“This could be the Anglican Century in North America accountable to Scripture, Tradition, the Holy Spirit and the transformation of society. There has never been a movement so well positioned at the beginning of an era multiplying congregations fueled by the Holy Spirit. It is the Anglican moment and if we are faithful we should prove to be an Anglican century,” said Archbishop Robert Duncan to 325 new Anglican Church planters.

“We have come a long ways from those darks days seven years ago when the church we grew up in we discovered had left us. We are in a different moment, today.”

Duncan said, ”We are in a season where there are so many evidences of God’s favor about what we are engaged in. It is what the Father is doing and there is great blessing when we enjoin ourselves to what the Father is doing. We preach Christ crucified.”

“This is an Anglican moment because it is in God’s plan. We are not something special. God chooses those who don’t deserve it. ACNA is evidence of God’s favor.”

Duncan recounted how in 2004 Bishop Ed Salmon (SC ret.) got a letter from Archbishop Rowan Williams saying they (orthodox Anglicans in North America) will never get it together. “They didn’t think like that eight months ago. Now look at how far we have come together today! Last week in London (General Synod), it changed yet again.”

Duncan said ACNA is part of the Anglican alphabet soup. “It is a sovereign act of God and it has actually changed our hearts. We have brought Canada and the US together wiping away boundaries, bringing us altogether. It is the first sign of God’s favor.”

“We have an identity. The charisms of catholic, evangelical and Pentecostal have been brought together in one church to reach North America with the transforming love of Jesus Christ.”

Duncan outlined four accountabilities: Scripture, tradition, the Holy Spirit and society. “They are not four streams but four accountabilities. We meet people where they are, but we do not to leave them there. We love them there and help them be transformed by God’s love.”

The archbishop said the recognitions that have come, both ecumenical and Anglican, from Rick Warren and Metropolitan Jonah empowered him. “They said we know who you are and we stand with you. That is a sign of God’s favor. It is extraordinary the Anglican recognition we have gotten and how it keeps unfolding. One can debate what Synod meant in London, but part of it is that both archbishops voted for it. This past Saturday I got a call from Southeast Asia Archbishop John Chew who told him this Synod by unanimous resolution voted so the whole province is now in communion with ACNA. Myanmar (formerly Burma) and GAFCON have also recognized us.”

Facing the fears and financial threats to ACNA, Duncan said it is easier to leave Egypt than to leave Egypt’s patterns. It is easy to fall back in old ways of behaving. “There were lots of fears that we would lose the Prayer Book, seminaries, parishes and pensions.” On finances, Duncan said “We used to have a lot (of money) and did nothing with it, so stop worrying about it.”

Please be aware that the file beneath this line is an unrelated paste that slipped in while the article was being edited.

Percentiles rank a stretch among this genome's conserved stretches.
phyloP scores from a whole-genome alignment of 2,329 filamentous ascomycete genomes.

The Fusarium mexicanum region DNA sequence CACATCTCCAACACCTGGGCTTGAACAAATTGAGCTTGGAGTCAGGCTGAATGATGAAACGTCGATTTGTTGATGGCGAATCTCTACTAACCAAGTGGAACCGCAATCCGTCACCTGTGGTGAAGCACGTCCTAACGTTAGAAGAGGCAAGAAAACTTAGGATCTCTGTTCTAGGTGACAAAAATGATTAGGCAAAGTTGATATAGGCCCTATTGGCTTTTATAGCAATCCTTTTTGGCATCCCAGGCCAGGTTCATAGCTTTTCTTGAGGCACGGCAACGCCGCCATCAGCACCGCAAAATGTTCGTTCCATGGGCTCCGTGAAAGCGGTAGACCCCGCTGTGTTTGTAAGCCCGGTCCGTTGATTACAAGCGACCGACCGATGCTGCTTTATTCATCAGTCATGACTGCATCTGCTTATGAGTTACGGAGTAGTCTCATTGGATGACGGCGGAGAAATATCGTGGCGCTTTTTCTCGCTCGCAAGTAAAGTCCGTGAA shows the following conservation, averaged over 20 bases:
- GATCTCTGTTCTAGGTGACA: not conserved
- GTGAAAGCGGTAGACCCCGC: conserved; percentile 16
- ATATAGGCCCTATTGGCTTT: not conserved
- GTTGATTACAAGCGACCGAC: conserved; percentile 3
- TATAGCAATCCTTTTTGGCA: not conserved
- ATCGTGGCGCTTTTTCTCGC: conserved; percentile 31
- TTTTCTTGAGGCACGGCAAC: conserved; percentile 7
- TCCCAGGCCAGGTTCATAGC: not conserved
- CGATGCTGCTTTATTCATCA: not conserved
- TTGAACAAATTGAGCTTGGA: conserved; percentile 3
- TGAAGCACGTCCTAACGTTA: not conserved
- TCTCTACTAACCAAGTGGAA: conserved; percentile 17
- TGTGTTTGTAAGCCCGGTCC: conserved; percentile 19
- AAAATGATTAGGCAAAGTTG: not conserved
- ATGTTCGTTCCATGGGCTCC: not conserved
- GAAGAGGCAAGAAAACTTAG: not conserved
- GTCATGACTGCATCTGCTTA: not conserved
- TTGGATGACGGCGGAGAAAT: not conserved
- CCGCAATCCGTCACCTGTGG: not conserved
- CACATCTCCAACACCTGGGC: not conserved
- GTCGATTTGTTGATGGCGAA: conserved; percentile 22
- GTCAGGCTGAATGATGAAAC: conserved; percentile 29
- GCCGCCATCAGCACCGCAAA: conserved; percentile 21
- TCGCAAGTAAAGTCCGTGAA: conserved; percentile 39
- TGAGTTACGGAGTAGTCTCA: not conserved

“We have overcome. God is favoring us. There is a new rising generation of leaders and I am excited.

“The devil is a raging lion, he doesn’t like what you are doing, but God does. The final threat is to end on less than the vision. When you have a vision you aim at the vision when you don’t have a vision you aim at each other.”

Touching on the thorny issue of women’s ordination, Duncan said, “We have made peace together about two integrities. It is easy to take the easy road. We will settle it out politically. Are we going to aim at the vision or at each other? The goal is to reach North America with the transforming love of Jesus Christ.”

GAFCON…………… the wisdom of envisaging an alternative focus of leadership for the Anglican Communion?

Thursday, February 25th, 2010

When will gay couples be able to take vows in the Church of England?

February 24th, 2010 Posted in News |

One of the most striking features of the GAFCON Jerusalem Statement and Declaration of June 2008 was the formation of a Primates Council which was urged to ‘authenticate and recognise confessing Anglican jurisdictions, clergy and congregations’. The radical nature of this step was underlined by a corresponding negative – the rejection of the commonly held assumption that ‘Anglican identity is determined necessarily through the Archbishop of Canterbury’.

Events in England this week have underlined the wisdom of envisaging an alternative focus of leadership for the Anglican Communion. As regular readers of these articles will know, I believe that the current Archbishop of Canterbury is promoting an illusory unity which accommodates false teaching and endangers the whole Communion.

But there is another reason for calling into question the role of Canterbury and the Lambeth institutions which is not so much to do with Rowan Williams himself, but with the relentless erosion of orthodox faith in the Church of England by the deeply secularized culture of the liberal establishment.

A number of leading academics and clergy, including the Bishop of Salisbury, the Rt Revd David Stancliffe, wrote to the London Times this week arguing that it is ‘plainly discriminatory’ not to allow gay or lesbian partners to make vows to each other in church and this was obligingly reinforced in that newspaper’s leader comment yesterday in which it called on the government to ‘resolve the legal asymmetry’ which under the 2004 Civil Partnership Act prevents same sex couples from having a Civil Partnership ceremony in church premises.  Read Charles Raven here

Bishop Henry Scriven reflects on CofE vote on being in Communion with ACNA